The United Nations Security Council planned a meeting Wednesday to review the UN's mission in Kosovo that could degenerate into a debate on the disputed future of the breakaway Serb province.
Serb President Boris Tadic and Kosovo Prime Minister Hashim Thaci were both to attend the meeting after specifically requesting to be present.
But only the Serb president will be allowed to speak during the public debate as the representative of a recognized government. Thaci can address the 15-nation council in a second, closed-door session of the meeting, diplomats said Tuesday.
The council has met with both leaders in the past year, when discussion has focused specifically on whether to grant independence to Kosovo, which is mostly inhabited by Albanian ethnics. Backed by Russia, Serbia is strongly opposed to giving the territory full independence.
The council meeting Wednesday was meant to review the work of the UN interim mission in Kosovo, which along with NATO and the European Union has been engaged in training the local police force and other administrative tasks.
But Tadic in a letter to the council on Tuesday demanded the right to "participate in the discussion" of the UN's report on the Kosovo mission. He also asked the council not to allow representatives from Kosovo to take part as officials of the territory, but as members of the UN mission in Kosovo.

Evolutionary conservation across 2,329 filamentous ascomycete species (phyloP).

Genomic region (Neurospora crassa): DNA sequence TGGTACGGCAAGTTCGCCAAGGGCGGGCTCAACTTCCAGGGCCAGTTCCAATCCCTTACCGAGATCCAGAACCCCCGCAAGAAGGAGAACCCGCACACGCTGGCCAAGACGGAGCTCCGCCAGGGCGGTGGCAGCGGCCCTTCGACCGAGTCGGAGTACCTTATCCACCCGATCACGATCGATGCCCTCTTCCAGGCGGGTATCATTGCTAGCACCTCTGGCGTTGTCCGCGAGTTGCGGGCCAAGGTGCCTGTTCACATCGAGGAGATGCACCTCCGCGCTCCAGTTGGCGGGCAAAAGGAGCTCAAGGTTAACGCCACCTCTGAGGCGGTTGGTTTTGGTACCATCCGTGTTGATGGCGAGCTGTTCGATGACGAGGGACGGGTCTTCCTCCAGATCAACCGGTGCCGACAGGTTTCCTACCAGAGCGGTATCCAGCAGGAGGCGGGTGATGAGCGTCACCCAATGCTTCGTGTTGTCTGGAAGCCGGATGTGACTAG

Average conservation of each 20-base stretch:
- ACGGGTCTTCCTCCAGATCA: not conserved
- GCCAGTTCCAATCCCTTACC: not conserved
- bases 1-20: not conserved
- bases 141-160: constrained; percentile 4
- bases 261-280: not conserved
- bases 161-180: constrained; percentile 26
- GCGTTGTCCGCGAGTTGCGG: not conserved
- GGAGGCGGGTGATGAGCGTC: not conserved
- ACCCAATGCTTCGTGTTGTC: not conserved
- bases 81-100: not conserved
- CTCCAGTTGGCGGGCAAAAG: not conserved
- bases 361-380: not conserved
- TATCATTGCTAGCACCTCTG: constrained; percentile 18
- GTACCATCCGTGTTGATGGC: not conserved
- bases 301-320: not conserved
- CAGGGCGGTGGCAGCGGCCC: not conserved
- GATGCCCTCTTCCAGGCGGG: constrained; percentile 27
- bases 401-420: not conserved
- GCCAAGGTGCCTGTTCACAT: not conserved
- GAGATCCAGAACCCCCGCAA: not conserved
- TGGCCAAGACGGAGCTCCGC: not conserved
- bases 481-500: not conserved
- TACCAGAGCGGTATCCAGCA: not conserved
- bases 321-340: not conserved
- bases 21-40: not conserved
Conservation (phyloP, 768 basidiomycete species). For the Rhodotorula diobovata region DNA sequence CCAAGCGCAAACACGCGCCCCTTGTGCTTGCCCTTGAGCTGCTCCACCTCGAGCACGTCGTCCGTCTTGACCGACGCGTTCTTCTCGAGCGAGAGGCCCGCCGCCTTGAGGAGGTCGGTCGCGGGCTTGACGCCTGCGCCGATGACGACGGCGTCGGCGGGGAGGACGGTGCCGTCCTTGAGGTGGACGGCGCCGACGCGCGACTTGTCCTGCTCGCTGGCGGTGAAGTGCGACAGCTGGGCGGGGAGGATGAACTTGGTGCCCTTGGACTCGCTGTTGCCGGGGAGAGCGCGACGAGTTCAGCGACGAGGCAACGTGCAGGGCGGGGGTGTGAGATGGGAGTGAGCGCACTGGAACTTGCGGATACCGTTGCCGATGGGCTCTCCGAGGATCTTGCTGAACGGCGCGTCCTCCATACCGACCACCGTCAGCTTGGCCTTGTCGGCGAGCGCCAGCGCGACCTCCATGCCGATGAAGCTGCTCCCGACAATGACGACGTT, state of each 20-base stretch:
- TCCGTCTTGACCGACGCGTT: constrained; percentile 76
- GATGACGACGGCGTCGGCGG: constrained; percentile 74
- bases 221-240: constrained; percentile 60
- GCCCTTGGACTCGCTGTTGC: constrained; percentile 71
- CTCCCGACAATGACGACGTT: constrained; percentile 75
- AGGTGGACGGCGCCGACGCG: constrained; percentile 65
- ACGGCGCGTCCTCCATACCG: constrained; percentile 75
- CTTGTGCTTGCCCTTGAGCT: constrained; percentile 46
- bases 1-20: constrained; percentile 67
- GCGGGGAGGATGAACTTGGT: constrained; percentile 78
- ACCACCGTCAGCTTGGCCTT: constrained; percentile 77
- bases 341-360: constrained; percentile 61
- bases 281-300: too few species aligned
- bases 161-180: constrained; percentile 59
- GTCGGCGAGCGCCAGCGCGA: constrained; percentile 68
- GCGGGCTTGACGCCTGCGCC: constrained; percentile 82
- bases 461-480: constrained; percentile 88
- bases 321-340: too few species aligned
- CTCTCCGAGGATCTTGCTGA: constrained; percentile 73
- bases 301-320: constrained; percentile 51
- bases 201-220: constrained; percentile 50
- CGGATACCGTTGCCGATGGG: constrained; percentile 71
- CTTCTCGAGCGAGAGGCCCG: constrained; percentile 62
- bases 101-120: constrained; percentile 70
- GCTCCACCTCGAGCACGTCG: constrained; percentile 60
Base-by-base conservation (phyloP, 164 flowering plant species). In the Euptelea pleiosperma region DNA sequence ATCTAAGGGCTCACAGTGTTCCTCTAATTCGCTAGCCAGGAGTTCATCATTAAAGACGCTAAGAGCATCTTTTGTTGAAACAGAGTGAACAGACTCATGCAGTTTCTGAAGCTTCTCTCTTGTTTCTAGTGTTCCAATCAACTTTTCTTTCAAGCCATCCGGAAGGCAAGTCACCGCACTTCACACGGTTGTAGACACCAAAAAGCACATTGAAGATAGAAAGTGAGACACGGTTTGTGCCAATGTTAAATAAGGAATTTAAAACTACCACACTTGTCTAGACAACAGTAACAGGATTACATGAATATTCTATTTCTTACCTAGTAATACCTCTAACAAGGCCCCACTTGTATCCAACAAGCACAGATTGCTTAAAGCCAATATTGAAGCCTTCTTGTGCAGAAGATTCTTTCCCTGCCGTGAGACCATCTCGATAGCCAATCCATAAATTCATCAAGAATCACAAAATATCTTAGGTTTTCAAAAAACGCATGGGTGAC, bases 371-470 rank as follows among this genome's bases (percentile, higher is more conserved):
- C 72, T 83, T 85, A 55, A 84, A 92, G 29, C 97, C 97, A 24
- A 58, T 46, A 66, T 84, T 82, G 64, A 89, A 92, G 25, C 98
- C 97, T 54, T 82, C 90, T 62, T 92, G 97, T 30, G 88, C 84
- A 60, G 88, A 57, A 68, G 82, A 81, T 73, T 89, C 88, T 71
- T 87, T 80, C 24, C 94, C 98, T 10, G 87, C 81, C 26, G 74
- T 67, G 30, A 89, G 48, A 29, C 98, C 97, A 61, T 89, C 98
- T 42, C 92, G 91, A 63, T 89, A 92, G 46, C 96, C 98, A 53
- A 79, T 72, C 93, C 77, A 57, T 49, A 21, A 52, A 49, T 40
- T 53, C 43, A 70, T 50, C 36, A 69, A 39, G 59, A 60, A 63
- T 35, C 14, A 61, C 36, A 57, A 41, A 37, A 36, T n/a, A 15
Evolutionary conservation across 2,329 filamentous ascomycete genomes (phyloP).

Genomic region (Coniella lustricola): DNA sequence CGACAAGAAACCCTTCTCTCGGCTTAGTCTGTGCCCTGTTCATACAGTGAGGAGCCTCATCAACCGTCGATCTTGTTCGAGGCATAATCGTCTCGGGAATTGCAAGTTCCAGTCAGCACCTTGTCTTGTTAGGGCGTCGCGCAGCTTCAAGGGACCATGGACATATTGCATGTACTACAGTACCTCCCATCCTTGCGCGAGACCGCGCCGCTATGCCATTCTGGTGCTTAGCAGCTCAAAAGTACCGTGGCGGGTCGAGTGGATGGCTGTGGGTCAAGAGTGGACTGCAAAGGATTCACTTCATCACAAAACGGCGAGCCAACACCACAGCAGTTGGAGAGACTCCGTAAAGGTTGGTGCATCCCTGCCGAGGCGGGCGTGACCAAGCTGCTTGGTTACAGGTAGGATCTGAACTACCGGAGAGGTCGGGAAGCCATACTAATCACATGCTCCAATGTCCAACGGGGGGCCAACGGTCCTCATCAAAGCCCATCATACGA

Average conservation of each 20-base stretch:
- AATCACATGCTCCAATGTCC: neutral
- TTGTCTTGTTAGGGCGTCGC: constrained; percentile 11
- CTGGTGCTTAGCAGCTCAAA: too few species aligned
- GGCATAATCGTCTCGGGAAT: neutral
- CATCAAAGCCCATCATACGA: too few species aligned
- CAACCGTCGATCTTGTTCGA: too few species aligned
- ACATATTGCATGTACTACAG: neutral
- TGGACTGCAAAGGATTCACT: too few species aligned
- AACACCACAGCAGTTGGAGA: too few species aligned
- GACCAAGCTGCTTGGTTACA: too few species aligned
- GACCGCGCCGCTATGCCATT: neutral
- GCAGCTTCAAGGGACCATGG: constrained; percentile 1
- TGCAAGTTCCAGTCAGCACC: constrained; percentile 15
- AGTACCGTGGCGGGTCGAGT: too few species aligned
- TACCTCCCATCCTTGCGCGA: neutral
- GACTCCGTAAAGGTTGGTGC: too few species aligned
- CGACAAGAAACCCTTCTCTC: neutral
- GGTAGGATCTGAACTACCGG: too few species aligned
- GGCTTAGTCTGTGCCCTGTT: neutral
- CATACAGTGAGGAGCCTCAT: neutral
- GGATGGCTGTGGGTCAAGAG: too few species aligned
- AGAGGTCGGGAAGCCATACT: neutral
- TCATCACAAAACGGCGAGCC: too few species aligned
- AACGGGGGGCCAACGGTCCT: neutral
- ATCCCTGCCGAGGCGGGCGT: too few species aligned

Thaci, prime minister of the ethnic Albanian-led Kosovo government, said he wanted to present "the views of the people of Kosovo."
"We consider that it is critically important that I be given the opportunity to present the position of the Institution of Kosovo, which I lead, especially following our serious engagement and involvement in the negotiation," Thaci said in the letter to the council president, Ambassador Giadalla Ettalhi of Libya.
The Kosovo issue has split the council into two camps, with the European members and the United States favouring independence for Kosovo while Russia and China are opposed. The council last met in December in an attempt to overcome its differences, but gave up on the ground that the gap was irreconcilable.
Efforts by Britain, France and Germany - the EU troika - Russia and the United States have so far failed to break the impasse between Serb and Kosovo leaders. ( Dpa )